“It’s not your fault.” She sighed. “Losing her was hard, but Titus was there to comfort me.”
“He’s not as bad as you think he is. He was always there for my mother and me.” She fell silent for a while. “I’m not saying Titus is perfect, and I don’t condone his behaviour, but he’s trying to help people.” A deep sigh, followed by a shuddering breath. “I want to stop him—more than anything—but I’m not willing to commit murder. Are you?”
I wasn’t expecting such a pointed question, yet I didn’t hesitate before voicing my answer.
“No,” I said. “I’m not a murderer.”
“Good,” she said, wiping away the last few tears. “Let’s go.”
She turned and walked away. I watched her go for a few seconds, amazed by how strong she was. Not many people would risk everything to help those in need, especially when it meant going up against the man who took her in after her mother passed away. But Lily wasn’t like most people.
“Wait up,” I called as I hurried after her. We travelled side by side for a while, then came to a halt in front of a machine I was all too familiar with.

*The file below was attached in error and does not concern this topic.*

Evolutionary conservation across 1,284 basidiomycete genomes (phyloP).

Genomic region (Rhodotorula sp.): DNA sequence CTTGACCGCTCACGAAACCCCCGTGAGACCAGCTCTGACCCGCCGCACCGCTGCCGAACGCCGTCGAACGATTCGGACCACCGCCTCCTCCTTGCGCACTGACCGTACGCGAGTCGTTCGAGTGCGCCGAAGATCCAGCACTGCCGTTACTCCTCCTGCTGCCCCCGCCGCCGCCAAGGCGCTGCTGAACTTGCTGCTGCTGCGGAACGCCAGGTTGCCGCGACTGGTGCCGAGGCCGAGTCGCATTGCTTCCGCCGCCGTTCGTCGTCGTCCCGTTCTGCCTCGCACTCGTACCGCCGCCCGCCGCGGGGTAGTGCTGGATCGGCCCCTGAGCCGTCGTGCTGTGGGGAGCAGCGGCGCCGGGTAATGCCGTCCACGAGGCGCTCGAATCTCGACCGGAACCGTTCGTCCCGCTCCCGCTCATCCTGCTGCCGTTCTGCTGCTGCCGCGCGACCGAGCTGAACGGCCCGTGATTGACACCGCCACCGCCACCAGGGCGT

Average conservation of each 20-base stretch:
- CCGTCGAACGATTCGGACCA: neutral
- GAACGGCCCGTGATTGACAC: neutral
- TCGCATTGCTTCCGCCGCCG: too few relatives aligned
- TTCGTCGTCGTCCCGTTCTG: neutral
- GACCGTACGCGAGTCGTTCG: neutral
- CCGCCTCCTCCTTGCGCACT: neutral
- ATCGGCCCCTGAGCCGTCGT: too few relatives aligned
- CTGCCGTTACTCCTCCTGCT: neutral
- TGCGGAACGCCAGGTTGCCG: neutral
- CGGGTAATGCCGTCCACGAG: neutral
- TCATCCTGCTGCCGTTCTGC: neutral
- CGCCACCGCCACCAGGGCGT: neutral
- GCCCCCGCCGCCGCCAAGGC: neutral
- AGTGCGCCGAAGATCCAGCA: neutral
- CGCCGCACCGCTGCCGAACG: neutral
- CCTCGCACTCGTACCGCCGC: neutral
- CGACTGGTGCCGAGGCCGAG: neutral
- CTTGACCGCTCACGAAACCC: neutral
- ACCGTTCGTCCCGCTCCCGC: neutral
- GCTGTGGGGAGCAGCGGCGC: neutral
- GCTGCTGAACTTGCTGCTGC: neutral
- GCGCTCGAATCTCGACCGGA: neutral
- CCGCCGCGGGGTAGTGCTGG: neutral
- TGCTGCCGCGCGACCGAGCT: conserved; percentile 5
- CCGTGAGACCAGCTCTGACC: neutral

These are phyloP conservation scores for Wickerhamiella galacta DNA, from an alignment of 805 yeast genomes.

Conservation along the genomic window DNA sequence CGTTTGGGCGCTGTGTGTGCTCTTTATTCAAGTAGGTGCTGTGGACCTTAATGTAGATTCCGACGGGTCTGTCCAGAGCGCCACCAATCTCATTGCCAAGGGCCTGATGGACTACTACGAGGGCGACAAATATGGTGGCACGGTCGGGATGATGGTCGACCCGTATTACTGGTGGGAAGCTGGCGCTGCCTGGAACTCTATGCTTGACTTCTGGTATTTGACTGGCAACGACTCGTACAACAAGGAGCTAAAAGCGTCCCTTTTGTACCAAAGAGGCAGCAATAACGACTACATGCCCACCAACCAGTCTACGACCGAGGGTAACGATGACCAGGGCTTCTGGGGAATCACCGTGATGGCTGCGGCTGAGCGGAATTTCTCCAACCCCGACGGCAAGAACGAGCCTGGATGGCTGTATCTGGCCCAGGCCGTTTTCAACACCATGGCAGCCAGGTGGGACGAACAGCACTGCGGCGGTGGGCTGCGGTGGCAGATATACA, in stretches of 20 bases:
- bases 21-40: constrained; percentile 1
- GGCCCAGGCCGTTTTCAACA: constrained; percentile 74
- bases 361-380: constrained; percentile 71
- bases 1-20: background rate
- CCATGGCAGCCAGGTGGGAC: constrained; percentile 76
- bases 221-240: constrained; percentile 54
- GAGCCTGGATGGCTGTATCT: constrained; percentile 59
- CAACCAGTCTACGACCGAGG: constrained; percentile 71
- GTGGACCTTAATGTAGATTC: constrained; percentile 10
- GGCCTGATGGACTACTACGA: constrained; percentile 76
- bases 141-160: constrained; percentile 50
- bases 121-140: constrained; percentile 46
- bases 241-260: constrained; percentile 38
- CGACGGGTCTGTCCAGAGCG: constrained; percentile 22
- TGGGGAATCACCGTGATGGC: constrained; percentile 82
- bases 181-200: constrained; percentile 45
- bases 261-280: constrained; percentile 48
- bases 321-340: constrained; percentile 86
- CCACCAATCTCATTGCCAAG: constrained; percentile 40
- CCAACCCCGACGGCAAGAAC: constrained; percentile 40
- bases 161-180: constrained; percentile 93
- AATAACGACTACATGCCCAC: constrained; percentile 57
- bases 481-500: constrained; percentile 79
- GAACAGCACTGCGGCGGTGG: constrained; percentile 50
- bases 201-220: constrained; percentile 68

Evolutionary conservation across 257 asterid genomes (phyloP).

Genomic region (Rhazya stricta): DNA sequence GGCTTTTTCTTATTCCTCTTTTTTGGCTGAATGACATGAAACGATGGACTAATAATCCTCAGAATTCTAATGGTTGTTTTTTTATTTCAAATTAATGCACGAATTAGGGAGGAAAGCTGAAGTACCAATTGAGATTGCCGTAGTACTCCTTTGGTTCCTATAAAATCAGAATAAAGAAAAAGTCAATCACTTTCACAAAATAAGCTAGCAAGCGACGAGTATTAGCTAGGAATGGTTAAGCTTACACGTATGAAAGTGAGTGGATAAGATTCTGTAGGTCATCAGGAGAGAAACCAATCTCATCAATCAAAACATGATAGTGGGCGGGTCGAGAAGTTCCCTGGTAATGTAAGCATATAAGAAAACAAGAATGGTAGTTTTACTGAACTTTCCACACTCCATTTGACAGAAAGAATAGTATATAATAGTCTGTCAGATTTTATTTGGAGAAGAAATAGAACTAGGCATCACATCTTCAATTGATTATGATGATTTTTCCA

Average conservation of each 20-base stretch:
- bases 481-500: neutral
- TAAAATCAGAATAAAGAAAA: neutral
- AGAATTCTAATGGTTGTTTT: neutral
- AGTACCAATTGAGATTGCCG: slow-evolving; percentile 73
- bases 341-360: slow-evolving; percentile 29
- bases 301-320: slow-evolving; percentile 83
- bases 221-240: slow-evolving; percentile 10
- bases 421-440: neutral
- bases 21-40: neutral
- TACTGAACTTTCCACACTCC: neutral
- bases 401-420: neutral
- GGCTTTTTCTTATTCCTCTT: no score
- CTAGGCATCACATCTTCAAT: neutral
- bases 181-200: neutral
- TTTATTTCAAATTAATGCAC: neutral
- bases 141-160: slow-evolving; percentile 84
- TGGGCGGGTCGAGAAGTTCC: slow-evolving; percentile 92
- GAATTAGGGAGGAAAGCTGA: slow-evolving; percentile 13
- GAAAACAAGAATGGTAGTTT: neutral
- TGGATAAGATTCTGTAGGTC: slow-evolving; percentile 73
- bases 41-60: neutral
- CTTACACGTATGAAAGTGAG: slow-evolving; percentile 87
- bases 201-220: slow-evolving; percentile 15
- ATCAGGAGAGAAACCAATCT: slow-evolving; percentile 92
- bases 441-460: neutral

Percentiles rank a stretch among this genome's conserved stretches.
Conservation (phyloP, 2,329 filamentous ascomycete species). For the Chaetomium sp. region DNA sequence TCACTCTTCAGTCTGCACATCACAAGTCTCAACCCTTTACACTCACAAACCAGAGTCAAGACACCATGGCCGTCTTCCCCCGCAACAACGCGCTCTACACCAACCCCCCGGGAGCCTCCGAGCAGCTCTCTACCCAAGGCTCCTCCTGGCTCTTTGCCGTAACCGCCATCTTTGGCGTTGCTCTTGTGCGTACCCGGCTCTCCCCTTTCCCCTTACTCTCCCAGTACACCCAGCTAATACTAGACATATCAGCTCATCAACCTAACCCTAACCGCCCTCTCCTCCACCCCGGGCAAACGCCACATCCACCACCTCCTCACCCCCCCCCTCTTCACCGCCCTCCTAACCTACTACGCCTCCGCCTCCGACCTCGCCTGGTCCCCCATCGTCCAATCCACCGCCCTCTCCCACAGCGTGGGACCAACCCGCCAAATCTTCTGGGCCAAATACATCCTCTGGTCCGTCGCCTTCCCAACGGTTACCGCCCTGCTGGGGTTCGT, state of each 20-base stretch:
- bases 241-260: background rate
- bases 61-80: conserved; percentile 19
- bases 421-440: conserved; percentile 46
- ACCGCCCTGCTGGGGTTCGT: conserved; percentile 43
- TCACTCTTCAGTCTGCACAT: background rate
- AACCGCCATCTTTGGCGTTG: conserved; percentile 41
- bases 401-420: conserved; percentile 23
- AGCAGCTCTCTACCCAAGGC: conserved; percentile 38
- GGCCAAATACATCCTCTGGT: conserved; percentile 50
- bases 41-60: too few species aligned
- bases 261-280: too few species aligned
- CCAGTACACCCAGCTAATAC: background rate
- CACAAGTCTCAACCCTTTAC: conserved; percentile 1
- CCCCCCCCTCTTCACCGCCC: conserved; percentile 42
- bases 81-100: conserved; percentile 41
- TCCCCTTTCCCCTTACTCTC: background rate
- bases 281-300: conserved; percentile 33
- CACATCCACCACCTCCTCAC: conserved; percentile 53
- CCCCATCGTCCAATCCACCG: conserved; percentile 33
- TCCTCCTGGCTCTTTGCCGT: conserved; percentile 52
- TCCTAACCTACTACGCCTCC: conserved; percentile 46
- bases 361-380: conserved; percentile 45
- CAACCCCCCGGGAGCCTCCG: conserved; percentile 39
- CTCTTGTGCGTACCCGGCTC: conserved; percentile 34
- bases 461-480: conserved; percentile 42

A Mind-Altering Terminal.
The device was just as I recalled, though it appeared to be a newer model. Slick and shaped like a flattened egg, the device was the colour of charcoal. Next to it stood a strange-looking console. It came equipped with a screen and a series of buttons.
“What is it?” I asked.
“That,” she said, “is the console we’ll use to access the system.”
I stared at it for a while before the sense of foreboding that filled me forced me to tear my gaze away from it.
“What’s the plan?” I asked.
Lily smiled and said…
Option 1: “It’s simple. I’ll access the system via this terminal and use the codes I stole to corrupt the programming and force the robots into hibernation mode.”
Option 2: “Titus doesn’t trust computers. In order to access the system, we’ll need to manually reorganize the objects in the room. Only then can we input the codes I stole and force the robots into hibernation mode.”
Option 3: “I’ll need your help. You’ll enter the program via the MAT and manually input the codes I stole into the digital mainframe. I’ll guide you from out here and make sure you don’t set off any alarms.”
NEXT CHAPTER: Click Here to read Chapter 25.